Would you all recommend that I just wait it out for the next two weeks for my accounts to report to the credit bureau's instead of paying the $430 my lender wants for the rapid rescore?

Originally posted by @Jacob Chaney :

@Russell Brazil @Chris Mason  @Stephanie Irto  @Jeff Dulla   @Harjeet Bhatti I uderstand that you might not consider it an error but it's enough of a problem and inaccuracy to severely drag down my FICO and therefore my loan pricing. All other fundamentals are super solid. My DTI is good, documented income levels are healthy and all signs point to these being solid loans for my lender with the exception of this FICO issue which I've traced to inaccurate credit balance reporting.

Would you all recommend that I just wait it out for the next two weeks for my accounts to report to the credit bureau's instead of paying the $430 my lender wants for the rapid rescore?

 If this is that the monthly reporting of new balances has yet not happened...it is not an error...therefore a rapid rescore will not help. A rapid rescore is done to correct an error then get a new score. If youbare waiting for new balances to report, you can look at your credit report, see what day of the month it typically reports then you will need to wait to that day in the monthly cycle to get an updated score. Til then, your score is correct as to your current situation.

@Jacob Chaney   You could really do it either way.  If your lender is not willing to pay for it (and that is not an insignificant amount to ask them to pay, although it also depends on your loan amounts), you could wait a few weeks and have them pull a new credit report.  If you do take this approach of waiting and then pulling a new credit report, I would try to do some investigation first to make sure the new balances are actually reporting.  With waiting you run the risk of interest rates rising or having to pay a lock extension fee if you've already locked, which might outweigh any benefit you're getting from better pricing.  Even waiting an extra few days for the rescore could cause you to need a lock extension.  Your score is not guaranteed to go up with a rescore or with a new credit report, but it sounds like a decent possibility.

Either way, you're really not allowed to pay for it, even if you're the one asking for the service.

This probably doesn't apply to you, but another thing to keep in mind if you do the rescore:  only the accounts you're requesting to be updated will reflect the current balances.  If you have OTHER accounts that showed a $0 balance at the time your report was pulled, but you've since added charges to those accounts and they have reported recently, when your report is repulled after the rescore is complete, it will be for ALL accounts.

For example say I have 5 accounts: A B C D E.  Accounts A & B each had a $5000 balance on my last credit report.  C, D, and E all showed a $0 balance.  This was for my statements closing in mid January, and my credit report was pulled January 31st.  I've since paid off A & B, but now C, D, and E each have a balance of $2500, and those balances have reported to the bureaus for February.  With a rescore, A & B will show the CURRENT balances, as verified by the bureaus, but C, D, and E will show whatever was most recently reported.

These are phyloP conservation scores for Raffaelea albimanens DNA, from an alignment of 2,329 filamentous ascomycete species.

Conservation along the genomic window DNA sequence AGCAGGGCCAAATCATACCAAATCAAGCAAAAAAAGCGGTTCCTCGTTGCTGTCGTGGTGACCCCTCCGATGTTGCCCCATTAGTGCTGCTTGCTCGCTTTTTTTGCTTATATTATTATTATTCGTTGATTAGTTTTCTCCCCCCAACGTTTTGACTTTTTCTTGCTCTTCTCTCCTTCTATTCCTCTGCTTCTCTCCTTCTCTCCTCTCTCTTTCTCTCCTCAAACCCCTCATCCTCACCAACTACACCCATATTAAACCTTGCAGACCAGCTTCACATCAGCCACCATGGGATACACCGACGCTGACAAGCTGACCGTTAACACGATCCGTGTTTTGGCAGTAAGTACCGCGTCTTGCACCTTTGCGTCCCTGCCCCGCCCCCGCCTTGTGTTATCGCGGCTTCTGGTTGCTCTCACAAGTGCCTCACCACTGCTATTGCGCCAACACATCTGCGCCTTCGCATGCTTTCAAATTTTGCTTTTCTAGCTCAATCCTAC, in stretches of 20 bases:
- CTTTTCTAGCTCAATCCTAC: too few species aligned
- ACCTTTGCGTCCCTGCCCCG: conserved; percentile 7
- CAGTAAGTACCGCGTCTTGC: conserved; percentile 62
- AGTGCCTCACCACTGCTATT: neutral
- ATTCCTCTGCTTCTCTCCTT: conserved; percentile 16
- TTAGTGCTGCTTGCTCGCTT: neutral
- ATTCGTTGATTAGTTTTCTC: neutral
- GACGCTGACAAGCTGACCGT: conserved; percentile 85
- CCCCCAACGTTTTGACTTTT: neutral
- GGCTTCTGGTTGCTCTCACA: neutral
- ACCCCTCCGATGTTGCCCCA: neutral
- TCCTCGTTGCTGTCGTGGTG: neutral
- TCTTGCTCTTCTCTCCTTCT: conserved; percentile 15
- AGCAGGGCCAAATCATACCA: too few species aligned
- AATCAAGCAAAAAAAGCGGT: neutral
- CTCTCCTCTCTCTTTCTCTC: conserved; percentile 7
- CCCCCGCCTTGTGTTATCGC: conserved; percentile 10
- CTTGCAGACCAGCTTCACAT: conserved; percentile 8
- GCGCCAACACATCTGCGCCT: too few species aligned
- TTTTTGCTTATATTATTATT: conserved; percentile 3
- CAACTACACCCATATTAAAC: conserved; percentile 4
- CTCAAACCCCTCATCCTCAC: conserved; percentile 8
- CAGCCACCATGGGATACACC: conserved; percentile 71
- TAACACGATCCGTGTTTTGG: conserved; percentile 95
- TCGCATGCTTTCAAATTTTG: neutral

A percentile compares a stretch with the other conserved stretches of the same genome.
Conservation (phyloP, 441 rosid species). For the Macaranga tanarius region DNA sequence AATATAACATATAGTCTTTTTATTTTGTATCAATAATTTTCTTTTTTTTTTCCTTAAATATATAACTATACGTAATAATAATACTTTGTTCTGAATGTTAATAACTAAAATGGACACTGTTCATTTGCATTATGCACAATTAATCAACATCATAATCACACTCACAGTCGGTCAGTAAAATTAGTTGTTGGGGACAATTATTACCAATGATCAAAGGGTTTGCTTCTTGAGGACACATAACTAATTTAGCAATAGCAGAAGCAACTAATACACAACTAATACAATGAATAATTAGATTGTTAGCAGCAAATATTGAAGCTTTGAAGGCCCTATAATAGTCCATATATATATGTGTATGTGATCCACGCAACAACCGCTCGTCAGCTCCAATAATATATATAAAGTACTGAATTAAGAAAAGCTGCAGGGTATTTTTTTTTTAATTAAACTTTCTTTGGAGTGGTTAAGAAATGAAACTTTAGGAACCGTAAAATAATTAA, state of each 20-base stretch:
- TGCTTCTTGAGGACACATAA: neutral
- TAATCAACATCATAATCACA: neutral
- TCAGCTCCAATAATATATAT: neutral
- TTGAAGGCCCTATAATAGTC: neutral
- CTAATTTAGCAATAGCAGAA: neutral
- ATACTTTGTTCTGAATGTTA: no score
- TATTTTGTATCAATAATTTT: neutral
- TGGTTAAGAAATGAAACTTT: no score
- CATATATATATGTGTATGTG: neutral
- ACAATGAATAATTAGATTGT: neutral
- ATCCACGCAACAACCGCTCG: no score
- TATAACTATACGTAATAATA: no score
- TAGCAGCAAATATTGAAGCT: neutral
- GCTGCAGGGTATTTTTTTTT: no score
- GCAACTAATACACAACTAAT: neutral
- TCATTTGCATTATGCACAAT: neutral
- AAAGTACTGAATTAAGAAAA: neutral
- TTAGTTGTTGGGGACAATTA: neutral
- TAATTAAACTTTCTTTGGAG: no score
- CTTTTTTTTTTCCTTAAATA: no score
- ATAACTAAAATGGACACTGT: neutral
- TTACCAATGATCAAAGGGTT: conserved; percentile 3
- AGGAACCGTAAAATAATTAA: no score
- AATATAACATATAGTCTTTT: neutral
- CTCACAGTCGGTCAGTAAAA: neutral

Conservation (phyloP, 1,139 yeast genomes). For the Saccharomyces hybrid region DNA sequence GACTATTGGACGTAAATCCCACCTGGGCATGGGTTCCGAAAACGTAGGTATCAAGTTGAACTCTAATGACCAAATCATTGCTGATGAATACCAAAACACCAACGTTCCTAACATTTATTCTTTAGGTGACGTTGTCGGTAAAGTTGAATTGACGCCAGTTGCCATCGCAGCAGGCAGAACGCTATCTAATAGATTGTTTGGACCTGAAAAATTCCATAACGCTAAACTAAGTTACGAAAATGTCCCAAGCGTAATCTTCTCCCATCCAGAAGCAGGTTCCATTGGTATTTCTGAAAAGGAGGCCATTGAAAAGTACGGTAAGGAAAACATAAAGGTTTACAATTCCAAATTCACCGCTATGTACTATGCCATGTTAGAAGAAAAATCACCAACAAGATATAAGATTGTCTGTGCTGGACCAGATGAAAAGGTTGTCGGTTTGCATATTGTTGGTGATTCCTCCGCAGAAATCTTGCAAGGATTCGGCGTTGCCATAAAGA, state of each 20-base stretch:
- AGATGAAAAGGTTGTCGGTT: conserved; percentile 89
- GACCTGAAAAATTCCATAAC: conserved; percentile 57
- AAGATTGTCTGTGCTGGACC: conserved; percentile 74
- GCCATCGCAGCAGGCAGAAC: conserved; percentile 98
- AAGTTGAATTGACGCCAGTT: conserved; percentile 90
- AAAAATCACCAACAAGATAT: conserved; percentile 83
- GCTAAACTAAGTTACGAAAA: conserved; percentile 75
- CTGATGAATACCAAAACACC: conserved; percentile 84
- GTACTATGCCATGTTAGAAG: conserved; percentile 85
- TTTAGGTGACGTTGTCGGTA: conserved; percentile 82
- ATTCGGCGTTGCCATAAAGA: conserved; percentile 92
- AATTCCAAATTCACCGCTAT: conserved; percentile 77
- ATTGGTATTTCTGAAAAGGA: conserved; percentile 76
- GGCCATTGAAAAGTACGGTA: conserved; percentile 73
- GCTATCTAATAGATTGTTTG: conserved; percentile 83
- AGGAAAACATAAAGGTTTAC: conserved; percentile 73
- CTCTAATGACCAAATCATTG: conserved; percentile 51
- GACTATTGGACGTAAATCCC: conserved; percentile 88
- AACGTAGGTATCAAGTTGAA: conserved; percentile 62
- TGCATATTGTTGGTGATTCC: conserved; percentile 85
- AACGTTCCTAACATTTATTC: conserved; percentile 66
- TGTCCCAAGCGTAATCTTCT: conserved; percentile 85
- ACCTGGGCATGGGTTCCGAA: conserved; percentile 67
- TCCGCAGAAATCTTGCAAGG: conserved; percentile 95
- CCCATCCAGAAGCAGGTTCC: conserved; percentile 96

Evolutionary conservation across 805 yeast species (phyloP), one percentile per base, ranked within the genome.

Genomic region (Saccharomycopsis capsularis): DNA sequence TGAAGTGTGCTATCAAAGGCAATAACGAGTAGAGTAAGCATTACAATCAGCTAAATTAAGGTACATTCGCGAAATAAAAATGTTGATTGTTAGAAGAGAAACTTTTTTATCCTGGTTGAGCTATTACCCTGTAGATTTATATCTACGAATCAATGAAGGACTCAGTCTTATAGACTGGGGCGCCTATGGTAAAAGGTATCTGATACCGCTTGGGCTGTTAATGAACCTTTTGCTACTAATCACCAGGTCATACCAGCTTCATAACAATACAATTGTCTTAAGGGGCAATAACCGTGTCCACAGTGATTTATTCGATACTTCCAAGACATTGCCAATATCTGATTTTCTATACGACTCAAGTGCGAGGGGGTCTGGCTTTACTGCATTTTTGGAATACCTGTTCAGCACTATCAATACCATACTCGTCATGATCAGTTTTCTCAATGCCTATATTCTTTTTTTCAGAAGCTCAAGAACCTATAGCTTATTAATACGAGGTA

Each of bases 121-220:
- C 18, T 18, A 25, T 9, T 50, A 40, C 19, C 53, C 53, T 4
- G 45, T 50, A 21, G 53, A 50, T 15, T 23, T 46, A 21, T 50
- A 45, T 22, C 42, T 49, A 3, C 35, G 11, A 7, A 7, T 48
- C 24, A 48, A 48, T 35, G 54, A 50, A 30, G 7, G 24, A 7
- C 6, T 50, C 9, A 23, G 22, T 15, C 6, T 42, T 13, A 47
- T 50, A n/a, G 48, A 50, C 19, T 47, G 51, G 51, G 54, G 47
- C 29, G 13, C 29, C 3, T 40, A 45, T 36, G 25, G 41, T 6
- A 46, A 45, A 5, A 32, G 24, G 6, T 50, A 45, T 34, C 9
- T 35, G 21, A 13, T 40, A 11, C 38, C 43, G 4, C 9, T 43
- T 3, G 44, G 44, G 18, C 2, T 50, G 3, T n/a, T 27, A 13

In the future if you want to avoid high balances from reporting on your credit, pay your accounts off BEFORE your statement closes for the month.  This way when you get your statement, it will have a $0 balance due.  This is much different than waiting until you get your monthly statement to pay your bill in full.  You don't even want to have a balance owed when you get your statement.

The way the credit score systems work is not that great.

My credit is immaculate but score is not as high as it could be. Reason is I love to use the zero interest same as cash deals where I have zero interest if paid off in 1 or 2 years etc. I have paid off lots of these.

The issue is that they usually set limit at what you are buying so if buying 3,000 they set at 3,100 or something. So when credit reports it looks like you are using 90% percent or more of available credit and it dings your score some. Also with newer credit it dings you with an account for about 3 months or more. I can easily pay cash many,many times over for these lines of credit I have.

When I apply so far I always get approved. The system does not take into account someone that has the money but just wants to use the zero interest and keep their cash longer.

The system is designed more for the typical consumer working a 9 to 5 job collecting a pay check. The algorithms are not designed for the smaller groups that are outside the box.

@Jacob Chaney I work with mostly direct lenders and Banks, we never charge to borrowers even though  sometime my branch paid  higher amount what you have mention. There is system for rapid score. If you are doing rapid scoring for just to report balance you could wait but if you are rapid scoring for some other reason its better to go other way around.  

@Jacob Chaney   Here's one more idea, in case the cost is the main reason for your lender hesitating on this.  You don't have to rescore all three bureaus.  Say you have a 707 with Transunion, 719 with Experian, and 747 with Equifax.  I'd leave the Equifax alone and just rescore the accounts with Transunion and Experian.  That would save 1/3 of the cost.  Of course it depends on your individual scores.    

Join the Largest Real Estate Investing Community

Basic membership is free, forever.

By signing up, you indicate that you agree to the BiggerPockets Terms & Conditions.